Commentary: It isn't easy being a Chicago Sports fan
|Thursday, August 2, 2018, 6:05 PM- -|
I’ve said it many times; I have been a Cubs fan since I was a small child. Over the years I have seen some of the worst teams ever to take a professional baseball field up to and including the World Championship team of 2016. To say it has been a wild ride is an understatement.
Like any fan, I have experienced the roller coaster ride that comes with following your favorite team. You go from the depths of despair to the highest of highs, sometimes in the same at-bat, and then you come back for more physical and mental abuse the next game.
I have been lucky enough to not only have lived across the country, from Chicago to New Jersey to California to Chicago and back to California, but I’ve also been to 46 of the 50 states for business, and most of the provinces in Canada. It has allowed me to see how others handle being a fan.
I can say that fans of Chicago sports teams are the most emotionally whiplashed of any fans I’ve met or seen in North America. Canadians love their hockey teams but only get crazy into it at playoff time. Southerners enjoy baseball, but high school and college football rule, and while they have an emotional attachment, it is more of a coming together with family and friend’s environment.
Out West, being outdoors doing things is way more popular than sitting around watching any professional sport. The Southeast is SEC and NASCAR country, and both are huge, but if their driver is not doing well they will find another, and SEC football only lasts 12 weeks or so.
The Mid-Atlantic is a hotbed of politics, and the Mideastern states are basketball crazy, mainly during March Madness. The Midwest is busy feeding the world and barely has time to take a breath, let alone spend hours watching sports. New England is almost as crazy as Chicago fans, and it would be a close contest if you had both hooked up to a heart monitor.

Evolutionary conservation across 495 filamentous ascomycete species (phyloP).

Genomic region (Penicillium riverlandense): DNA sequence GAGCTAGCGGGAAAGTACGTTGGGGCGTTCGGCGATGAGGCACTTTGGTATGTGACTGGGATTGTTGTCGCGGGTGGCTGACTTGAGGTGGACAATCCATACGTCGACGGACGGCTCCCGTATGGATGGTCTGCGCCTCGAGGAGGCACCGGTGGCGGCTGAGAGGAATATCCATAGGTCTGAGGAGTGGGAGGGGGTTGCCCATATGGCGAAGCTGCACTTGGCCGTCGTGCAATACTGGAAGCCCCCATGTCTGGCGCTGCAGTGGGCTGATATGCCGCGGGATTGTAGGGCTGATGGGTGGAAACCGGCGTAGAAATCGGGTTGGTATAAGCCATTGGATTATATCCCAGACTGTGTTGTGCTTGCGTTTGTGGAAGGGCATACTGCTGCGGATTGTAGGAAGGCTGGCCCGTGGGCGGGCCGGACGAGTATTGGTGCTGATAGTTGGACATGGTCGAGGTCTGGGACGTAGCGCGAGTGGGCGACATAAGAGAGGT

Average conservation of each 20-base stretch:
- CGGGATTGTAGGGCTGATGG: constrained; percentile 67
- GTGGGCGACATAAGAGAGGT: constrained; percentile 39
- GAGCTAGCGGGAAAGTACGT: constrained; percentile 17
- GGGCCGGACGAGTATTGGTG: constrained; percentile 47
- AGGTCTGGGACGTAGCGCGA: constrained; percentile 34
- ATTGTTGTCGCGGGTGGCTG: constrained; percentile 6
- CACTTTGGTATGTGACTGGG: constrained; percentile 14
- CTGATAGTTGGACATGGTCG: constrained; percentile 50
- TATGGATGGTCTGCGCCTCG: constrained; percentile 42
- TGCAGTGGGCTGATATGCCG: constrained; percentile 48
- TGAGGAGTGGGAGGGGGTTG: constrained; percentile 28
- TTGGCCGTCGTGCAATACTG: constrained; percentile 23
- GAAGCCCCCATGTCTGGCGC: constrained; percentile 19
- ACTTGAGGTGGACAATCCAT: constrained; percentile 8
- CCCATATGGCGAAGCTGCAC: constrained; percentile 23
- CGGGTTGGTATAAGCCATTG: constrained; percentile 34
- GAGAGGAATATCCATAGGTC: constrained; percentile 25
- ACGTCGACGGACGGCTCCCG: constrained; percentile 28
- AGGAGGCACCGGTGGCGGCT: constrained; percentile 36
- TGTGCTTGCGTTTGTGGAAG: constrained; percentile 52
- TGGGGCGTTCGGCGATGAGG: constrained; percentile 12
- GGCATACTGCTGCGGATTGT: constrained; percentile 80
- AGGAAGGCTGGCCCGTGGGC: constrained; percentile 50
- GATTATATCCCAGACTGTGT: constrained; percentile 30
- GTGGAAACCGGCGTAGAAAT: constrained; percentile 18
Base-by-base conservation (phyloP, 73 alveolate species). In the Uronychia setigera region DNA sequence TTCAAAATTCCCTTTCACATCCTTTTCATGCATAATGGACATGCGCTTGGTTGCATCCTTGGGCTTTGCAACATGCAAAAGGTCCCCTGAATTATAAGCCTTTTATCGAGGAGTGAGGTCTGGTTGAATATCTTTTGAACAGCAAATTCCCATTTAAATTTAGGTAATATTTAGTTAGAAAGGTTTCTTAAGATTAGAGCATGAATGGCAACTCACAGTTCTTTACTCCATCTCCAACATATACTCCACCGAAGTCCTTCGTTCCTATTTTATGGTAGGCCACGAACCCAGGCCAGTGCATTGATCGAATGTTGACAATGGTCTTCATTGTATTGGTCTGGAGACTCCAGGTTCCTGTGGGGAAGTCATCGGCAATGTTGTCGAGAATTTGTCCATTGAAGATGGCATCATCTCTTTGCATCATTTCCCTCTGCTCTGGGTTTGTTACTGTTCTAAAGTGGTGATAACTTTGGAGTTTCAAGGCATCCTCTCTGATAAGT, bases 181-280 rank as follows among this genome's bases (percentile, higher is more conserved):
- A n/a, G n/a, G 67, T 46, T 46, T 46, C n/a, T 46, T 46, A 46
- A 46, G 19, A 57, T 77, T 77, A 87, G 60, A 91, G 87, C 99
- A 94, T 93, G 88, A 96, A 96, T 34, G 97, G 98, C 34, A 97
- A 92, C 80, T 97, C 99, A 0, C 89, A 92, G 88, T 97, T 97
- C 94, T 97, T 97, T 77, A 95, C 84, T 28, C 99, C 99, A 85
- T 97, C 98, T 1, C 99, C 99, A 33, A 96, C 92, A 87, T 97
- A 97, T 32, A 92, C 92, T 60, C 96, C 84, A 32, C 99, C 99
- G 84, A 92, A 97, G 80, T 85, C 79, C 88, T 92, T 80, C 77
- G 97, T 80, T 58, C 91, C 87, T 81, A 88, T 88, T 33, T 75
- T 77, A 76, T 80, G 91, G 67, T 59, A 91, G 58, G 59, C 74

Cubs fans, though, are born and bred to react to every pitch, hit, and catch as if it is the last thing we are going to see. When Addison Russell doesn’t drive in a run you are screaming at the TV, but, when he makes an unbelievable play at shortstop, you embrace him like he’s your grandchild.
Chatwood comes in last night and is one batter away from being pulled. Fans are screaming “why is he out there?” and then he induces a double play to end the game and you look to your partner and say, “I think he’s turned the corner hon.”
It goes on like this every game, all season long, and by the time the playoffs come along you are so emotionally and physically spent you need to muster a considerable reserve to get thru the first round. Once you are into round two adrenaline kicks in and you find a way to make it to the finals.
Blackhawks fans have become just as crazy since they have made their resurgence. Bulls fans are in hiding, and White Sox fans refuse to show any interest until they are in the bottom of the ninth, game seven of the World Series, and one pitch away from winning it.
Bears fans, and you know who you are, are sure that this was the best draft ever for them and they will be coasting to the Super Bowl. If they should stumble early, well they are “only one guy away” from getting things corrected.
It is not easy being a Chicago sports fan and I am worried about some of you. It is only August, and some of you are already one cheese puff away from spending a few days in the hospital getting your heart serviced.
The Hawks convention just ended, and everyone is jacked about this year, but training camp isn’t for about six weeks yet so relax. Bears fans, it’s only the first of five meaningless preseason games. Take a deep breath and relax. Bulls fans and Sox fans, it will get better.
To you my fellow Cubs fans, these are the dog days of the season, and even the players aren’t fully invested as some of you, so please take it easy. Enjoy the last of summer with your family and friends. Discover the joy of just hanging out, doing nothing, and watching the kids grow up. The playoffs will be here soon enough, and we can all get back to worrying.